The Barkleys of Broadway (you can read about my analysis of it here). But Daddy Long Legs has a lot going for it. In my eyes, Fred Astaire can do no wrong especially when he has a beautifully talented costar (in the form of Caron), a gorgeous soundtrack, and some Technicolor action. Also, not going to lie, any film with Thelma Ritter in a supporting role can't be all that bad.
The first portrait is supposed to be the "grandfather" portrait. Not only is it painted in the style of James Abbott McNeill Whistler; but it is a direct allusion to his famous painting, commonly known as "Whistler's Mother" (1871). (For you art historians, the painting is officially titled Arrangement in Grey and Black, No. 1, but that's only for sticklers).
John Singer Sargent. You may remember, I did a serious look at Sargent's influence on the style and look of both art and period pieces of that time period in film. The Sargent portrait is, if nothing else, an excellently rendered realistic portrait of Astaire.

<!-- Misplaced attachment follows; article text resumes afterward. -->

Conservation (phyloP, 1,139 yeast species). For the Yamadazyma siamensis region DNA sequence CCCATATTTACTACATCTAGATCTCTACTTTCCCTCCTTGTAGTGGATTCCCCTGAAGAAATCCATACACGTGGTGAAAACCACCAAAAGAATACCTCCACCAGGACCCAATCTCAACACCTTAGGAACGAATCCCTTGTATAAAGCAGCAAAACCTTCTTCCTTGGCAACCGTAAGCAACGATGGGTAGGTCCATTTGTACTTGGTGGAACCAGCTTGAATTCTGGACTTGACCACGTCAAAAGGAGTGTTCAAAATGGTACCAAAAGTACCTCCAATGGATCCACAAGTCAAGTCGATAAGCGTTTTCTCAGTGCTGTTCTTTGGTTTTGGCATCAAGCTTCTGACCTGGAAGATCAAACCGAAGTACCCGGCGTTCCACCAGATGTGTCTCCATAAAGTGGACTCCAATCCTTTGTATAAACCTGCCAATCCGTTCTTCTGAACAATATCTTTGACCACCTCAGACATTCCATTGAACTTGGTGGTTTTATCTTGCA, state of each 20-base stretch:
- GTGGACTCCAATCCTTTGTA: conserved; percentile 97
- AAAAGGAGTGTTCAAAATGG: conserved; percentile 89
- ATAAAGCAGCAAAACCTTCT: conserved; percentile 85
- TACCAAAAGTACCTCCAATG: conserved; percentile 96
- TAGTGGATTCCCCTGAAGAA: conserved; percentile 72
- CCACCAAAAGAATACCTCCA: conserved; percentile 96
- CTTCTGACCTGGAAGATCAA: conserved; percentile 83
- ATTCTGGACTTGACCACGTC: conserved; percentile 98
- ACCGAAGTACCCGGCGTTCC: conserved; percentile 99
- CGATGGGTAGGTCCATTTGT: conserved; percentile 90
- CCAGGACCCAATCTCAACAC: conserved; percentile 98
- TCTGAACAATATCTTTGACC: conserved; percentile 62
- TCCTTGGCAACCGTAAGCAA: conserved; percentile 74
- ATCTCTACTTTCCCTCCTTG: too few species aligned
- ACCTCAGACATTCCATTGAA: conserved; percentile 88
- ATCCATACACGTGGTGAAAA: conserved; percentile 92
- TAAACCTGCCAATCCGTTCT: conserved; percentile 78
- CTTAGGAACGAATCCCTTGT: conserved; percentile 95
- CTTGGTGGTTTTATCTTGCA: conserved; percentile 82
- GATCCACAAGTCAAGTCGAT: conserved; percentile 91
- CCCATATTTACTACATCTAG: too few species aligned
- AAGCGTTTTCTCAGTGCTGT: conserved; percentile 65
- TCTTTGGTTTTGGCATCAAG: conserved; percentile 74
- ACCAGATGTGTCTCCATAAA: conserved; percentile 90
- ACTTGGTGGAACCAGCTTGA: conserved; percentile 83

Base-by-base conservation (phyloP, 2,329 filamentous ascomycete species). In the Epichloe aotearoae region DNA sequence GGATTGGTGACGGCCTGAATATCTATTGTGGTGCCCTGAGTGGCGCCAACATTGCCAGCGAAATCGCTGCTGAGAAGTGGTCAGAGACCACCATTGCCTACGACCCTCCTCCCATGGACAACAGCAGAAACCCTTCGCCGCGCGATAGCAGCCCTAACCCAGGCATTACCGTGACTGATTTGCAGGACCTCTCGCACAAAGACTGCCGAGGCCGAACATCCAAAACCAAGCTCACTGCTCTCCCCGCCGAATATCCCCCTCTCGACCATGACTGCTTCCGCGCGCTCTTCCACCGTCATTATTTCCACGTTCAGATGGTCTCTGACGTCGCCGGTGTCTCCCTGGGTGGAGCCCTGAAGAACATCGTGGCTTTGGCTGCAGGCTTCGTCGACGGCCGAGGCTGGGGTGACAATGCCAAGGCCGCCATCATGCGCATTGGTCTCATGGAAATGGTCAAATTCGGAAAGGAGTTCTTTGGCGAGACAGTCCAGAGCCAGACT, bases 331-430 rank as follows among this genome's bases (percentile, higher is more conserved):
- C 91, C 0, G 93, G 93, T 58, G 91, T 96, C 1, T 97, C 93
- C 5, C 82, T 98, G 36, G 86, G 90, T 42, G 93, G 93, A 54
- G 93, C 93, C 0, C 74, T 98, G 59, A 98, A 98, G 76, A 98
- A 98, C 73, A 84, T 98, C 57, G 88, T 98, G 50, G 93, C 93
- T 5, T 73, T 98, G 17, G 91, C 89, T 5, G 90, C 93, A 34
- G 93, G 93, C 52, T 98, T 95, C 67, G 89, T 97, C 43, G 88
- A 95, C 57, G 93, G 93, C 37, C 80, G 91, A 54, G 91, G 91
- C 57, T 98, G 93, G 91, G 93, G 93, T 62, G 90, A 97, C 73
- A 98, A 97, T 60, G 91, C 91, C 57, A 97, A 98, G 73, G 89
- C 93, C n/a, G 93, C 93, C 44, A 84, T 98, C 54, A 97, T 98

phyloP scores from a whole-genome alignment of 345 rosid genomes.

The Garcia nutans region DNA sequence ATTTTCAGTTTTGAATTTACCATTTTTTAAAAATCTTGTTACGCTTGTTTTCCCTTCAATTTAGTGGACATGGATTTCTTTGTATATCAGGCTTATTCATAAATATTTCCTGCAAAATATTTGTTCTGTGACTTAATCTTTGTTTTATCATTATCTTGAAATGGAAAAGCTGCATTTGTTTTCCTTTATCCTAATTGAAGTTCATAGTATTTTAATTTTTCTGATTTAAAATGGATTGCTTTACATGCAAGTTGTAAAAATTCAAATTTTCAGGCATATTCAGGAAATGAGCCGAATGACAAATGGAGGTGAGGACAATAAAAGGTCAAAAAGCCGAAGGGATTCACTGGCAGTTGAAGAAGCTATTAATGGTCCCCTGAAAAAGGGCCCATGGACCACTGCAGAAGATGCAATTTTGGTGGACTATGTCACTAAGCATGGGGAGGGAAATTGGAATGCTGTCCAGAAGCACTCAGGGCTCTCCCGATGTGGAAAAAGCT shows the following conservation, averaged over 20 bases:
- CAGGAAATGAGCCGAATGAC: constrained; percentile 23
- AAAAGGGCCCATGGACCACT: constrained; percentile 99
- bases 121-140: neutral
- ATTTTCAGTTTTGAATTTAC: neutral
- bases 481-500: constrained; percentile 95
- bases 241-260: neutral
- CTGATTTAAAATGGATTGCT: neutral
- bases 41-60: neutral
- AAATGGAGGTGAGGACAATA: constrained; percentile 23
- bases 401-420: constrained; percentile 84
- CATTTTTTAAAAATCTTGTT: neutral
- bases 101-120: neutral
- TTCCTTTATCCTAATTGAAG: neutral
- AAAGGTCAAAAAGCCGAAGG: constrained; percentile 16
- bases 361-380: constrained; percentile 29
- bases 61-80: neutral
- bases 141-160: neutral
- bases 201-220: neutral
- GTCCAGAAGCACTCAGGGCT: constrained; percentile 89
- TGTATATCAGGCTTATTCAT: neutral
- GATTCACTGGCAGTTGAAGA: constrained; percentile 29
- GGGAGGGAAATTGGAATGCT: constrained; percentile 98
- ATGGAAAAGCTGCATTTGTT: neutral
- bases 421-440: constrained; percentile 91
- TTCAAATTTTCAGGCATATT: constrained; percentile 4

The art of the film befits the gorgeous look that was provided to the film. I was very pleasantly surprised to see that real modern art pieces had been used instead of studio imitations. Better yet, I was glad to see that real effort had been put into what is honestly an interesting, but minor, stylistic detail. If anyone defined class and sophistication, it was Fred Astaire and the fact that his films mirrored this dominant personal quality is both pleasant and refreshing.
|Not too much analysis can be given to Leslie's chalk drawing|
of her "Daddy Long Legs."
TCM Source From http://www.tcm.com/this-month/article/359272%7C0/Daddy-Long-Legs.html